Writing distributed applications well is one of those things that rests at the upper echelon of advanced topics. This chapter will get you started. However, if you are going to deploy a distributed application that employs remoting, you should explore in detail such other subjects as management of a remoted object's lifetime, asynchronous behavior and remoting, security issues related to remoting, and implementation of Remote behavior for a variety of host applications. This material will ultimately reside in several books. Ingo Rammer  wrote one of the more comprehensive books currently available on remoting. I have included below a quick overview of these subjects to help guide further exploration.
Managing a Remoted Object's Lifetime
DCOM managed object lifetime by pinging the client to see if the client was still hanging out. This causes a lot of extra network traffic. .NET Remoting uses an approach similar to Java by supplying an object a lease. The basic idea is that an object has a default amount of five minutes of time to live (TTL). After five minutes the object is destroyed . If a remote object is accessed, the TTL is reset to the lease time (in the case of the default setting, five minutes). As long as the object is accessed within the TTL, it stays alive .
You can adjust the lifetime by adding a <lifetime> element to the .config file or implementing a sponsor. The sponsor answers the question, "My lease time is up; should I go away?" Whereas the lifetime is a static value, the sponsor can be dynamic, based on some programmatic logic. You implement a sponsor as a remotable object by implementing the System.Runtime.Remoting.Lifetime.ISponsor interface, by programmatically returning an ILease object from an overridden InitializeLifetimeService method, or by codifying the lifetime in a .config file. Listing 8.15 offers an example lease.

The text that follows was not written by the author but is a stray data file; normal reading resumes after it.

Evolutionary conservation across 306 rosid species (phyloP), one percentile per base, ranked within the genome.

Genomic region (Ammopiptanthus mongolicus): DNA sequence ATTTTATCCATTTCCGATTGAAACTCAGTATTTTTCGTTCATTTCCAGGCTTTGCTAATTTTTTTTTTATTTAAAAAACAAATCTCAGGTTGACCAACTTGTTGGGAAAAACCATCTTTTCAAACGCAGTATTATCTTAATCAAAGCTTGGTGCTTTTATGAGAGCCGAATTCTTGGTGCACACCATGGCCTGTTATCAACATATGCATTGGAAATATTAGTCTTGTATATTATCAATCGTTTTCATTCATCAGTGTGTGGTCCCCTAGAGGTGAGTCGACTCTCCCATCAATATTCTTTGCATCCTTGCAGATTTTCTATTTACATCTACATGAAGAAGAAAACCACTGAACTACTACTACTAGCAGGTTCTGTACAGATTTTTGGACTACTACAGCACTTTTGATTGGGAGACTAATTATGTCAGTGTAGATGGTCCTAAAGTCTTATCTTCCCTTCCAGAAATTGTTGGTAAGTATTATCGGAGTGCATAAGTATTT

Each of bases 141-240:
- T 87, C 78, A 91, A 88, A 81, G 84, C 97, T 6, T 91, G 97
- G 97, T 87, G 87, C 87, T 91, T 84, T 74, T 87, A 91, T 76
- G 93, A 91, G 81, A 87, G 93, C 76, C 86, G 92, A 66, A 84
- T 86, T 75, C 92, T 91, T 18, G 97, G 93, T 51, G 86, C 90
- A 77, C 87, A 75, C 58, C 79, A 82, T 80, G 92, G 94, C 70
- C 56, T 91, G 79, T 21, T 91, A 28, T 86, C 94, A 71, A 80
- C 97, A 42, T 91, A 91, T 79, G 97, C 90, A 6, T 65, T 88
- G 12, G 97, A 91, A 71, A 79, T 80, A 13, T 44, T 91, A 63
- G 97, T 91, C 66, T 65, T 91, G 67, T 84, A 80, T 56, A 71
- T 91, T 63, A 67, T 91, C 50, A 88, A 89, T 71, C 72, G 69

Listing 8.15 Changing the Default Lifetime by Using the Configuration File
<lifetime leaseTime="2M" sponsorshipTimeout="2M" renewOnCallTime="2M" leaseManagerPollTime="5S" />
This example sets the lease time, sponsor time-out, and renew time to two minutes. The polling interval is set to five seconds. (The units of measure are D for days, H for hours, M for minutes, S for seconds, and MS for milliseconds .) You cannot combine intervals. For example, you cannot define a lease time of "2M5S" .
In Listing 8.15, leaseTime represents the object's lease on life; sponsorshipTimeout represents the time-out period of a sponsor; and renewOnCallTime represents the extended amount of lease time on an object (this value is not accumulative). Finally, leaseManagerPollTime specifies how long the lease manager waits between polling intervals.
.NET Remoting supports both synchronous and asynchronous method invocation. Use the BeginInvoke and EndInvoke methods combined with delegates to invoke remote operations asynchronously. Read Chapter 6 for more information on asynchronous processing.
Remoting Security Issues
You can employ authentication and encryption with .NET Remoting and use secure HTTP (HTTPS) to make distributed applications more secure. For secure HTTP you need a certificate. You can acquire a certificate from VeriSign (http://www.netsol.com) for free. For more information on remoting and security, read information on HTTPS, certificates, encryption, and authentication.
Choosing a Host for Your Server
The examples in this chapter host all the server applications as console applications, but you are not limited to console applications. You can also use .NET Remoting in Windows Forms, Web (hosting the remote server in IIS), and Service (Windows NT Service) applications. To create a remote server using any of these host types, use the project template to create the project for the particular type. Each style of host will have individuated requirements.